Canadians use medical tourism to skip lines, long waits


More and more Canadians are becoming frustrated with the wait times for surgical procedures in their native country – as wait times for procedures such as joint replacement routinely take years.. instead they are turning to medical tourism to satisfy their immediate medical needs, and to get back to a normal, functional life faster..

This is big news in a country that prides itself of its ‘universal’ health care system – which fails to acknowledge the tolls their lengthy waits take on their patients.  So – it may be free, but many residents are opting out.

In this story – documenting several patients who traveled abroad in the last several years – patients express their satisfaction with overseas services (which they rated as ‘excellent’ and ‘superior to care received at home’ despite having to pay-out-of-pocket.)

Interestingly enough – one of the main brokers (or travel agents) for these services – Shaz Pendharkar is a retired school teacher who readily admits he has no medical training. Despite that – he feels confident enough to recommend the services of medical providers overseas.  He states that despite this obstacle, he “knows the doctors.”

While I am in favor of medical tourism to improve the quality of life for patients in North America (and other locations), I am still uneasy about the ready assurances Mr. Pendharker offers his clients, and his easy dismissal of the unhappiness of one of his former clients.  “It was a butt-lift” he says, as if this in itself is enough to dismiss the patient’s claims of dissatisfaction.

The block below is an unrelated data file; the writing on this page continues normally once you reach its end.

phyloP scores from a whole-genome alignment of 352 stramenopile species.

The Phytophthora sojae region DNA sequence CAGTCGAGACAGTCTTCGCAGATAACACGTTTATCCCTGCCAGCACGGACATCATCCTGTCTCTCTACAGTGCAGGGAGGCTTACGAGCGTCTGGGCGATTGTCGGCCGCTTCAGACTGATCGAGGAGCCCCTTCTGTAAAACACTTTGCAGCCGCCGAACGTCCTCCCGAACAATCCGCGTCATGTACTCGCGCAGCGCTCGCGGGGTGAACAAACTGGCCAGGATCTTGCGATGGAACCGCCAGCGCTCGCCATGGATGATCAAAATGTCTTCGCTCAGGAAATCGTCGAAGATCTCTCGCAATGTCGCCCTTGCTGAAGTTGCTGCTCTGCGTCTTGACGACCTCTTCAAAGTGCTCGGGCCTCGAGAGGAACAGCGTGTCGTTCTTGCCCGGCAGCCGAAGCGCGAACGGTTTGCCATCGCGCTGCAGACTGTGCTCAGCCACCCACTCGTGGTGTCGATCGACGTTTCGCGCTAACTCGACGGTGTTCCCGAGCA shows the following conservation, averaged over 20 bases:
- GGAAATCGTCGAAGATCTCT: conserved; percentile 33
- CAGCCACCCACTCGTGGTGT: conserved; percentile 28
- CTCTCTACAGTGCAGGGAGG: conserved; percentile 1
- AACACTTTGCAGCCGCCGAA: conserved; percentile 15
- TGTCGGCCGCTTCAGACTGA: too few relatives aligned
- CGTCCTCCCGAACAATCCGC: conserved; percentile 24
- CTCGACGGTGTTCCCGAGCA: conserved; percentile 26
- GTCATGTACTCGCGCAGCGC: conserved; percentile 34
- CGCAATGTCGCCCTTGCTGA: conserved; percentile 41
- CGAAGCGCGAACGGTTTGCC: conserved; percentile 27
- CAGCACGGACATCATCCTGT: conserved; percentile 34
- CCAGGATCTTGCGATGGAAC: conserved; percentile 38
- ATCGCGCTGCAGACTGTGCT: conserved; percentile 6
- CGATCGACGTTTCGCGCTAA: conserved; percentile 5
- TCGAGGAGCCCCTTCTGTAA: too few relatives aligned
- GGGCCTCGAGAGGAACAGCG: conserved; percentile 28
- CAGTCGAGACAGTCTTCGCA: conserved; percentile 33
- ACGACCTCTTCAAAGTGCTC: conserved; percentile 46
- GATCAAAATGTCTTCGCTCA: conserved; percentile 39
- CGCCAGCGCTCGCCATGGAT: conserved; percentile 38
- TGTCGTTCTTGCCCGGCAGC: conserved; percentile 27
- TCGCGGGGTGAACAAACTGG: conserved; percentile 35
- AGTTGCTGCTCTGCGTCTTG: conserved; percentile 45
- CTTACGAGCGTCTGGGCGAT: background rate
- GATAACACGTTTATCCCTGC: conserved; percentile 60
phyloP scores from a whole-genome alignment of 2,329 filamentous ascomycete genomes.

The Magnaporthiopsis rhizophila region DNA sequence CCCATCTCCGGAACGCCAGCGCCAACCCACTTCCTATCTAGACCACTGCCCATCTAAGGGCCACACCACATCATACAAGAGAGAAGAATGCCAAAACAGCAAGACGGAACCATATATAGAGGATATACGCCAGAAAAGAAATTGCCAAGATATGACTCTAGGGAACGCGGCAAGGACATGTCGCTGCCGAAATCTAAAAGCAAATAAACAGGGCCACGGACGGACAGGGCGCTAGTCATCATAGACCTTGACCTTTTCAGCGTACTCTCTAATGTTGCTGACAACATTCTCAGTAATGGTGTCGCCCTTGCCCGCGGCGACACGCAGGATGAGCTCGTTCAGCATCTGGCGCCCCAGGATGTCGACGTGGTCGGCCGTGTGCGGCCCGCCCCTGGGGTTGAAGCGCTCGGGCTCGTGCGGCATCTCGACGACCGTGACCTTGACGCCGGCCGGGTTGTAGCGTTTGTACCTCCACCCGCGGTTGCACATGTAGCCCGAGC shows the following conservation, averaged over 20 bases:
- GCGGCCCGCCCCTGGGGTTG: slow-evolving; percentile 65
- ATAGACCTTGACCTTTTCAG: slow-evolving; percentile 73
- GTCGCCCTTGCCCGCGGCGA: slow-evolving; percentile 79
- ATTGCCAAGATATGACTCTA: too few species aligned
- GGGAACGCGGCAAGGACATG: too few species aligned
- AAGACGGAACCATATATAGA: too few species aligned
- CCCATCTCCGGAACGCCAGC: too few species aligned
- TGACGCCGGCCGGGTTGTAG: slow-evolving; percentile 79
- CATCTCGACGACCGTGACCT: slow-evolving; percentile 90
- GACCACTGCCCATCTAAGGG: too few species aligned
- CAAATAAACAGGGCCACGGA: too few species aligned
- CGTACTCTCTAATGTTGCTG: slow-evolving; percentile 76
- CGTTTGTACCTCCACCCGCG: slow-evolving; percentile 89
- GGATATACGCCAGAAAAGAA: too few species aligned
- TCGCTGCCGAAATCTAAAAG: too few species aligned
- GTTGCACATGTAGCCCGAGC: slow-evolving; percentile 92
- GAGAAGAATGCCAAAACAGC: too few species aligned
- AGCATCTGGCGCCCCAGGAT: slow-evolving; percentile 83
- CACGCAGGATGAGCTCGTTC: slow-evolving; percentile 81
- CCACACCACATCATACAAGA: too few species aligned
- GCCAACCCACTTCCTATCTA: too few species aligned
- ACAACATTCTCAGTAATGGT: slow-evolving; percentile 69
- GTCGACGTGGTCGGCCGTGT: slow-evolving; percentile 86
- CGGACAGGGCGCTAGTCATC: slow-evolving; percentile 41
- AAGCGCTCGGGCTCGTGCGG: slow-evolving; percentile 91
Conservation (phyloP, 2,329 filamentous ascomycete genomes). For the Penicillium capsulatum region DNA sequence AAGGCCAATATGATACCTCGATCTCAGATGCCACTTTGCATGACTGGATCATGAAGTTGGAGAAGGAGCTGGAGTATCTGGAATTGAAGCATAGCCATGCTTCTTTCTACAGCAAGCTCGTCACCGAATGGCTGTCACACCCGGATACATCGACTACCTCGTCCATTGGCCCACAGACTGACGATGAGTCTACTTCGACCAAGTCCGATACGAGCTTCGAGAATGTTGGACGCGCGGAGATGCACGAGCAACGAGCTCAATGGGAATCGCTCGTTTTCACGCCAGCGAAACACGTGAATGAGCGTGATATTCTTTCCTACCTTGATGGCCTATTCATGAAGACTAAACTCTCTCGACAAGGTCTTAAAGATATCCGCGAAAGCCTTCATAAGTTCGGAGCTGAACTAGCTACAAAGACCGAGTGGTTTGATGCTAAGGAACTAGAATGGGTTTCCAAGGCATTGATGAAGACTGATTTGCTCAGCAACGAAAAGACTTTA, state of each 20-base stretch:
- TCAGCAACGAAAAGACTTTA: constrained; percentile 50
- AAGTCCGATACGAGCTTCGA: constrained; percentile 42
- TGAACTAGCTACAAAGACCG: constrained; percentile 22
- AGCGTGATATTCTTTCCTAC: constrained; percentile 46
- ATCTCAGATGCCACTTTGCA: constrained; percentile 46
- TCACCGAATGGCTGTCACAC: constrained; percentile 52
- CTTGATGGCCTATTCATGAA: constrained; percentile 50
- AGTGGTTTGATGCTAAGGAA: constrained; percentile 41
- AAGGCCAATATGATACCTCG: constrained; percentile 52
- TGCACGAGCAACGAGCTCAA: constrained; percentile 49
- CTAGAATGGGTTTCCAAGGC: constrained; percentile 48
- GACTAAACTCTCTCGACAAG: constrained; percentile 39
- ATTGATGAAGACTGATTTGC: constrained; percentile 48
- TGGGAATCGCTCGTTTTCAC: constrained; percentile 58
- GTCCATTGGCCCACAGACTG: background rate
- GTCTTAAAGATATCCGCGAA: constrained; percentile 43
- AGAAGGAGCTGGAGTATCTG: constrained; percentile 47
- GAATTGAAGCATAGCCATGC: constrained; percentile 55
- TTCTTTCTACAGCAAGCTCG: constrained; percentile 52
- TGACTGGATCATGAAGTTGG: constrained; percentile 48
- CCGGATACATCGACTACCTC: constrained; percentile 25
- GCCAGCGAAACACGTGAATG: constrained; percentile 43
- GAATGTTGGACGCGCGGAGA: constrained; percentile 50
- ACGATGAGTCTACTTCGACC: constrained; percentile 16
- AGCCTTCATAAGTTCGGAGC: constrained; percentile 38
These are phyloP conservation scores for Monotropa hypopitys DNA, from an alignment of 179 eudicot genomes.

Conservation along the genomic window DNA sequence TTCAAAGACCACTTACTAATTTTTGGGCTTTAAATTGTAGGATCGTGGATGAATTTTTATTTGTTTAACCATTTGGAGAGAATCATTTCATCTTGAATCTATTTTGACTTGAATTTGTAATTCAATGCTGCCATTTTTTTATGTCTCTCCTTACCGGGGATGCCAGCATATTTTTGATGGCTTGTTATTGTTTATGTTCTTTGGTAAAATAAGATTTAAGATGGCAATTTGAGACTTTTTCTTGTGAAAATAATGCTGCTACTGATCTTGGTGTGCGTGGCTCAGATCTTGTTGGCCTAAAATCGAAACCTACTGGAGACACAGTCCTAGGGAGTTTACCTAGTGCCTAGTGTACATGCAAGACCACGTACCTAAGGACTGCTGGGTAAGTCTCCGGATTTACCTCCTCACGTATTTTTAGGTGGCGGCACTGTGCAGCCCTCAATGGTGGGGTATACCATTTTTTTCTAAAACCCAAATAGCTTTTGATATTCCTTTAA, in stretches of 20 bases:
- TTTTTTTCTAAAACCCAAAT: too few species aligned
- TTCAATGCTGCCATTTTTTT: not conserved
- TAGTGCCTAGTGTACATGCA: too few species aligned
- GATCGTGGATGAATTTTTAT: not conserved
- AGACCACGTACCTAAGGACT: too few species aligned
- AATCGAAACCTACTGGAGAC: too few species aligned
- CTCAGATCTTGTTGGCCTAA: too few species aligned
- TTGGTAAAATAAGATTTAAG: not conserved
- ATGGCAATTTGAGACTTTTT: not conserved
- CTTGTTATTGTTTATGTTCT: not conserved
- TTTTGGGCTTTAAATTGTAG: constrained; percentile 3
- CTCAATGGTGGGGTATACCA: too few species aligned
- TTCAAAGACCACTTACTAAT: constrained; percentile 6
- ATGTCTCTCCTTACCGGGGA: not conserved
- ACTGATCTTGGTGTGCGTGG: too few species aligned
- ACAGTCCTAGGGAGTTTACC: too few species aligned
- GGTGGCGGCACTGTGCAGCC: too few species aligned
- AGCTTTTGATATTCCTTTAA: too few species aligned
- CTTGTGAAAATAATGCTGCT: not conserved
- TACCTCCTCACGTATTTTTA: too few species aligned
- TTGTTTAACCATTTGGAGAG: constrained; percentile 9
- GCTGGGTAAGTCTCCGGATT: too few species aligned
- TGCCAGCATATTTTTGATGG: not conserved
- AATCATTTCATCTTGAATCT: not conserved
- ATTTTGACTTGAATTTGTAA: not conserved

I don’t know the facts of the case – so maybe his claim has merit – maybe it doesn’t.  While patients should continue to seek medical care where they can find it – and overseas options are an excellent choice – I’d rather that someone better informed perform the brokering.  How about you?

Do you want a high school principal chosing your surgeon, and your medical facility?  Or would you rather someone with experience in evaluating medical standards do the job for you? I think it’s time people start applying objective criteria to the entire industry – and leave medical travel to the health care professionals.

The reason for the time out

Ranks & Measures

Why Colombia (versus India and Thailand)

The ethics of Indian Medical Tourism

The Department of Orthopedics at Clinica San Rafael


Dr. Victor Lizcano, Chief of Orthopedics

Spent the day with several surgeons from the Department of Orthopedics at Clinica San Rafael – which has a city-wide reputation for excellence.

Dr. Victor Lizcano, MD is the charming Chief of Orthopedics who opened his busy, 11 surgeon department to me. I watched surgeries, talked to patients, reviewed films, and interviewed the surgeons in his department, with free rein.

Orthopedics surgical team; two instrumentadors and 4th year resident (center)

Dr. Maria Angela Gomez, MD, a busy surgeon who nevertheless took the time to talk to me; manages dual practices; both as a plastic surgeon (at Clinica de Marly) and an orthopedic (hand) surgeon. She’s currently involved in a very interesting research project – tell you more about it later… A very fascinating lady.

Dr. Martha Pincon, MD an orthopedic surgeon specializing in foot and ankle surgery, also a very interesting and enjoyable surgeon.

Dr. Martha Pincon, during a complex case at Clinica San Rafael

There’s a lot more to tell – but I have another interview in a few minutes..